Up Hill Both Ways with my VMS Manual

So ComputerWorld posted The top 10 dead (or dying) computer skills (via Michael DeHaan)

I love these — It’s the tech geek equivalent of your granddad and the bucket of books up hill both ways in the snow.

My report card.

  1. I’m so incredibly happy I never touched cobol or fortran. I came into Computer Science when they taught the concepts in Pascal. I avoided fortran by taking the Numerical Methods course in the summer when the Grad student teacher chose C
  2. I did do the dBase thing taking some business apps course in High School — thankfully that was the only non-RDBMS I used
  3. I’m actually quite thankful I dealt with AppleTalk, IPX, and DECnet — I think it gives a networking perspective I would have never had in a TCP/IP-only world
  4. Thankfully no cc:Mail — I did have to use Notes for a while, and a few mid-range versions of Groupwise. And Microsoft Mail on the Macintosh (hey, the server ran on a quite plucky little SE). All of those were enough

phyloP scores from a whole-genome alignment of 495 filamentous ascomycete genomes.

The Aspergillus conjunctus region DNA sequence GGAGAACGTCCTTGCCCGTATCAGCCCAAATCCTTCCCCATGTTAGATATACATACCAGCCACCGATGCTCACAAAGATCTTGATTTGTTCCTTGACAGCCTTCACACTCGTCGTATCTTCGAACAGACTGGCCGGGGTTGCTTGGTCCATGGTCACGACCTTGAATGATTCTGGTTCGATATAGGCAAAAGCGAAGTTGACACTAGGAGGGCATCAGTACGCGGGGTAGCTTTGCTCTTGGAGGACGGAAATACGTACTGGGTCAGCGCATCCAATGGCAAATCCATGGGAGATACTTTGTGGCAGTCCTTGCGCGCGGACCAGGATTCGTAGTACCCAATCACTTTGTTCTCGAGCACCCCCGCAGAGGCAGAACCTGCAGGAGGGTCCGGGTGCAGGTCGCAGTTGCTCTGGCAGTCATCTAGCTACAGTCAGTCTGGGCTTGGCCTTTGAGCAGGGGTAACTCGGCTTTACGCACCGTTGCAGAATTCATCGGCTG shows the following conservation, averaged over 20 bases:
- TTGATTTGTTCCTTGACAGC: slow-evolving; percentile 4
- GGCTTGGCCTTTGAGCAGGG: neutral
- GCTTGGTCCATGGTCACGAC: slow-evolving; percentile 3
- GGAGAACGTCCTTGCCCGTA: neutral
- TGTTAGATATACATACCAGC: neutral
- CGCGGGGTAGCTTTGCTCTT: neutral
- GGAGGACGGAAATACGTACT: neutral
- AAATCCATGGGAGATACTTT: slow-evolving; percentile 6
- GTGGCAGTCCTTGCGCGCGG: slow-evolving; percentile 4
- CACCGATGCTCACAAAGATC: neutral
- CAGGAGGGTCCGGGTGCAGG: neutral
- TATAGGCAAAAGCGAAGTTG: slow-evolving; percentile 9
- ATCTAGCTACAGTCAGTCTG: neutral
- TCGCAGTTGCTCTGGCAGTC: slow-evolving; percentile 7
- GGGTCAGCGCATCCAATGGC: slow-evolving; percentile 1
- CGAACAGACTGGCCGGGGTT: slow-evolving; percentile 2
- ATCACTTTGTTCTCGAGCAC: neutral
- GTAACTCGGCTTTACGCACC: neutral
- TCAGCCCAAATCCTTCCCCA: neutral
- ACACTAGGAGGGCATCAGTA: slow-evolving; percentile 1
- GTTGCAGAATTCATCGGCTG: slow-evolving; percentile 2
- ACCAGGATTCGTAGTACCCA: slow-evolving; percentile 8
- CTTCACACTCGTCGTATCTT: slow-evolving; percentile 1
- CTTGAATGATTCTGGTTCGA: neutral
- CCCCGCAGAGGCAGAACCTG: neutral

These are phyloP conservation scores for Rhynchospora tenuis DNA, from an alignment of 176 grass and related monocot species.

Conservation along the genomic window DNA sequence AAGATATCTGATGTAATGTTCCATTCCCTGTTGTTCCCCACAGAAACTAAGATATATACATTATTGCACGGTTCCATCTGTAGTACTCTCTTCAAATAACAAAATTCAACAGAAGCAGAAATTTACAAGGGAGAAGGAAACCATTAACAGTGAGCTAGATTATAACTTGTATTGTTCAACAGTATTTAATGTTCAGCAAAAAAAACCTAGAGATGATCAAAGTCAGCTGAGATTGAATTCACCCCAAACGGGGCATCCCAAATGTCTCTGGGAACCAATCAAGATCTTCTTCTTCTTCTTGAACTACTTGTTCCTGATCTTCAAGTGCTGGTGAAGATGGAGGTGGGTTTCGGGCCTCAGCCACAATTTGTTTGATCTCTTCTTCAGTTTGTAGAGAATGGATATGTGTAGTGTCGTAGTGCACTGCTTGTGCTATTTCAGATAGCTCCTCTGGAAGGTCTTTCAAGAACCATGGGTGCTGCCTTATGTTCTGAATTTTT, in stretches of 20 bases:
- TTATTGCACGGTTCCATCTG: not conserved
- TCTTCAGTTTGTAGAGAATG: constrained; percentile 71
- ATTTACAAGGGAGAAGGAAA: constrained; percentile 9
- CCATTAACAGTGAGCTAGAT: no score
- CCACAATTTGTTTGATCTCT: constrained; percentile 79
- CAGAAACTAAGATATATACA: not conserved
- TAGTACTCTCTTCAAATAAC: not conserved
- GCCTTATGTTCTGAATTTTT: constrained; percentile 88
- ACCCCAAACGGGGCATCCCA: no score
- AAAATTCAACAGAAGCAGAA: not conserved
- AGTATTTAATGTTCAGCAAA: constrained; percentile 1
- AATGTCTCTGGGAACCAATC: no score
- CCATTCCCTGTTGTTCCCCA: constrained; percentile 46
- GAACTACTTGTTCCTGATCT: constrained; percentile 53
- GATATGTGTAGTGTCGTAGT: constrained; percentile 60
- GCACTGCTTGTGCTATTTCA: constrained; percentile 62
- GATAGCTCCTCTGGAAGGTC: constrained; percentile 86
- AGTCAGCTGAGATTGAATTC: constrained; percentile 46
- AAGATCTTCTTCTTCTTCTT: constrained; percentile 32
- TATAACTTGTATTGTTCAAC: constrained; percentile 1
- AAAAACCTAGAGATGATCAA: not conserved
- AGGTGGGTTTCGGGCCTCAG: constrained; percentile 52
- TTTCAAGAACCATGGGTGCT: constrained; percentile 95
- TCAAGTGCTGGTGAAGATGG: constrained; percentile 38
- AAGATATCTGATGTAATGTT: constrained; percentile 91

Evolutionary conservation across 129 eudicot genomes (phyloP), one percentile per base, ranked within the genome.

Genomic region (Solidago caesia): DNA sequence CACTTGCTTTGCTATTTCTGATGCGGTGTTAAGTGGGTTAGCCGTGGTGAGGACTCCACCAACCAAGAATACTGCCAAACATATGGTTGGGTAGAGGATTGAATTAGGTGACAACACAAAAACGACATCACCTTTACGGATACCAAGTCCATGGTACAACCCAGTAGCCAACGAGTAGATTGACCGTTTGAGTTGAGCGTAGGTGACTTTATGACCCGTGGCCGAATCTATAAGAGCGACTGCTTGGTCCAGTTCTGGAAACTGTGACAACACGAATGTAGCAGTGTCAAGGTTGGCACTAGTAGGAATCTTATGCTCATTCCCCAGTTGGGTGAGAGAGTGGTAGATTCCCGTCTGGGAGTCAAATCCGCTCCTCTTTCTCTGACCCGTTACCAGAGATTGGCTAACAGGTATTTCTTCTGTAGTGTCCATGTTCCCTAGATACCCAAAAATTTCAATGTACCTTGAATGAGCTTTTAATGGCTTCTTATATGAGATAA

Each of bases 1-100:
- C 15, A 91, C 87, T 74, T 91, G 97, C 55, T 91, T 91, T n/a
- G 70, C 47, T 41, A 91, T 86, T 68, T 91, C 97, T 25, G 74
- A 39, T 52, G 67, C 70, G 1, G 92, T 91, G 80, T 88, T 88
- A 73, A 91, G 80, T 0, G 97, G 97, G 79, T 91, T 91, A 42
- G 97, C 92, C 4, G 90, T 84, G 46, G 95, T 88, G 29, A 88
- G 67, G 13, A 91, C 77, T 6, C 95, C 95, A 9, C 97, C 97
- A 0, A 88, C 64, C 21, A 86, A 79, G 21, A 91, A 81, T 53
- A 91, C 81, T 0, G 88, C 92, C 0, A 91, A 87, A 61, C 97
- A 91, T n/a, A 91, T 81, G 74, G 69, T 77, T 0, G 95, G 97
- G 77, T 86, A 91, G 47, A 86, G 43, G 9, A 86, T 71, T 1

5. ColdFusion. Never did it, never will. Some peers on my campus don’t know that it’s dead yet though.
  6. C is dead huh? I agree with Michael — obviously the ComputerWorld authors don’t hang out with OS developers.
  7. PowerBuilder — I missed out on this one. And I don’t regret that at all
  8. I actually was a CNE. I went to work for CompuCom out of college (huge mistake) — and CompuCom was big into the whole “certs” thing — I got my MSCE through a training course (dude, I was running NT 4.0 on a toshiba laptop — I totally avoided Windows 95) — and then I read the CNE study manuals the night before the exams and got the CNE that way. It was ridiculous. That whole certification thing — at least the CNE tests for NetWare 4 — was a complete joke. I’m actually a little prouder of my RHCE — because I actually had to troubleshoot things to pass that. But I only did that to force myself to make sure I learned what I needed in the Red Hat course. I’m not a big fan of the certification thing. I think it’s good for the guys and gals that actually know their stuff and work with things and want some recognition for it (and the courses/tests can sometimes add to the actual experience — not the other way around though)- and work in industries that give credit for that — but that’s about it.
  9. What the heck is a PC network administrator?
  10. OS/2 — thankfully I missed out on that too. I understand it multitasked DOS sessions like nobody’s business though